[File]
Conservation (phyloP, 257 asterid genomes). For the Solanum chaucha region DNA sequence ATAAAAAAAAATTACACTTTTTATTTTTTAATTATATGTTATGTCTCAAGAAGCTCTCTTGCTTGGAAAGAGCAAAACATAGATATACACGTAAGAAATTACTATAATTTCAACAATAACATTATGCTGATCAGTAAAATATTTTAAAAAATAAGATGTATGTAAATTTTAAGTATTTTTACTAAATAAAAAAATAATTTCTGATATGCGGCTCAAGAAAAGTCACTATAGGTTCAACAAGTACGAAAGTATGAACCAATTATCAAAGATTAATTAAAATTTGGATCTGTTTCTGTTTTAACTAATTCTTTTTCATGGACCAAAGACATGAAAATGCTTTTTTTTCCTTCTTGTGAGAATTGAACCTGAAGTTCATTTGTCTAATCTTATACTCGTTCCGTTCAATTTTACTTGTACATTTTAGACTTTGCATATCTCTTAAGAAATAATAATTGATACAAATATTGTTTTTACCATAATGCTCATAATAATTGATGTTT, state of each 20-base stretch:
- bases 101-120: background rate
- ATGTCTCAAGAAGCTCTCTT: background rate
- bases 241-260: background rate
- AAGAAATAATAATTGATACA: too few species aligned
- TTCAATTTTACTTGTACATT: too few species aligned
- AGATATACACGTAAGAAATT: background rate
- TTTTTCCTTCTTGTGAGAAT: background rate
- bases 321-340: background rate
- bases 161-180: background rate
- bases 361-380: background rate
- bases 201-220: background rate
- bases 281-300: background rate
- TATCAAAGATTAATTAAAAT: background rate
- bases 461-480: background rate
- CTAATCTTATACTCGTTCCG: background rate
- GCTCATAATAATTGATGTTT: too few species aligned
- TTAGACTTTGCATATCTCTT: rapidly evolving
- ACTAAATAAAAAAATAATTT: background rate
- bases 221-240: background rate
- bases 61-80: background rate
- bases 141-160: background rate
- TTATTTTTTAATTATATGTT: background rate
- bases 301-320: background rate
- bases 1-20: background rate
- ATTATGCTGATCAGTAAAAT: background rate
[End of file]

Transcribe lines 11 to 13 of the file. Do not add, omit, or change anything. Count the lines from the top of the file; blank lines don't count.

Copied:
- bases 361-380: background rate
- bases 201-220: background rate
- bases 281-300: background rate